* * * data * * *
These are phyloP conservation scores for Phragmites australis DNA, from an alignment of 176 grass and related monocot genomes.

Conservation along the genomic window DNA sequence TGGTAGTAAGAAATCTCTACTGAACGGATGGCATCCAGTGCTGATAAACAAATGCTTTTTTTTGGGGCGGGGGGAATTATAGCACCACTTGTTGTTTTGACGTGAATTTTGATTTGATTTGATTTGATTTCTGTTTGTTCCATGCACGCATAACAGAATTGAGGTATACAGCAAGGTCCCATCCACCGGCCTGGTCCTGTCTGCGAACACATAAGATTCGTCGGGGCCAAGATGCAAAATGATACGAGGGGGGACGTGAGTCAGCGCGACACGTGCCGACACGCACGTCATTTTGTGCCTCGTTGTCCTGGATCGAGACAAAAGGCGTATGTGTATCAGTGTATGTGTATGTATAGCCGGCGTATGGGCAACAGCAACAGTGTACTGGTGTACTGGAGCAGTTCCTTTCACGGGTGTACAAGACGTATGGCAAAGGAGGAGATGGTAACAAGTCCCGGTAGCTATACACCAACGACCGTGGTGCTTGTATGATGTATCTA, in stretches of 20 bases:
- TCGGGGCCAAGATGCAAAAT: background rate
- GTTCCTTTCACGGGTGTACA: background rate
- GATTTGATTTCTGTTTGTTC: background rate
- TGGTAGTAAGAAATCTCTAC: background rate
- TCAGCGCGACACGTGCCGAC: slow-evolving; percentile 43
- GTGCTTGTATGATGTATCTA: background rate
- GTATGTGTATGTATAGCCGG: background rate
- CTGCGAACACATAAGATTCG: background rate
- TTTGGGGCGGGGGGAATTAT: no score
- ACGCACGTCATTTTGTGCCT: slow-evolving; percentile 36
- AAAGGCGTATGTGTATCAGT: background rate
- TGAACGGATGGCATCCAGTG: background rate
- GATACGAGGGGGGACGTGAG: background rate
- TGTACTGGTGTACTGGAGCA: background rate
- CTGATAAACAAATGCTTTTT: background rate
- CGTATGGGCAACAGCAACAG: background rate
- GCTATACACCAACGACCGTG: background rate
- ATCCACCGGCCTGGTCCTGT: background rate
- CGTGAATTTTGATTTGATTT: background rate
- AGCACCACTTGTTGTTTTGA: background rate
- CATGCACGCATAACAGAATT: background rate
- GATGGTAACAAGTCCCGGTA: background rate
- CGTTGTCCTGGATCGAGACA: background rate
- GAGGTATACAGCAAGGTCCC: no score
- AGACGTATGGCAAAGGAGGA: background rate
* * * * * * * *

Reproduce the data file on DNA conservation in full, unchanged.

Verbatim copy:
These are phyloP conservation scores for Phragmites australis DNA, from an alignment of 176 grass and related monocot genomes.

Conservation along the genomic window DNA sequence TGGTAGTAAGAAATCTCTACTGAACGGATGGCATCCAGTGCTGATAAACAAATGCTTTTTTTTGGGGCGGGGGGAATTATAGCACCACTTGTTGTTTTGACGTGAATTTTGATTTGATTTGATTTGATTTCTGTTTGTTCCATGCACGCATAACAGAATTGAGGTATACAGCAAGGTCCCATCCACCGGCCTGGTCCTGTCTGCGAACACATAAGATTCGTCGGGGCCAAGATGCAAAATGATACGAGGGGGGACGTGAGTCAGCGCGACACGTGCCGACACGCACGTCATTTTGTGCCTCGTTGTCCTGGATCGAGACAAAAGGCGTATGTGTATCAGTGTATGTGTATGTATAGCCGGCGTATGGGCAACAGCAACAGTGTACTGGTGTACTGGAGCAGTTCCTTTCACGGGTGTACAAGACGTATGGCAAAGGAGGAGATGGTAACAAGTCCCGGTAGCTATACACCAACGACCGTGGTGCTTGTATGATGTATCTA, in stretches of 20 bases:
- TCGGGGCCAAGATGCAAAAT: background rate
- GTTCCTTTCACGGGTGTACA: background rate
- GATTTGATTTCTGTTTGTTC: background rate
- TGGTAGTAAGAAATCTCTAC: background rate
- TCAGCGCGACACGTGCCGAC: slow-evolving; percentile 43
- GTGCTTGTATGATGTATCTA: background rate
- GTATGTGTATGTATAGCCGG: background rate
- CTGCGAACACATAAGATTCG: background rate
- TTTGGGGCGGGGGGAATTAT: no score
- ACGCACGTCATTTTGTGCCT: slow-evolving; percentile 36
- AAAGGCGTATGTGTATCAGT: background rate
- TGAACGGATGGCATCCAGTG: background rate
- GATACGAGGGGGGACGTGAG: background rate
- TGTACTGGTGTACTGGAGCA: background rate
- CTGATAAACAAATGCTTTTT: background rate
- CGTATGGGCAACAGCAACAG: background rate
- GCTATACACCAACGACCGTG: background rate
- ATCCACCGGCCTGGTCCTGT: background rate
- CGTGAATTTTGATTTGATTT: background rate
- AGCACCACTTGTTGTTTTGA: background rate
- CATGCACGCATAACAGAATT: background rate
- GATGGTAACAAGTCCCGGTA: background rate
- CGTTGTCCTGGATCGAGACA: background rate
- GAGGTATACAGCAAGGTCCC: no score
- AGACGTATGGCAAAGGAGGA: background rate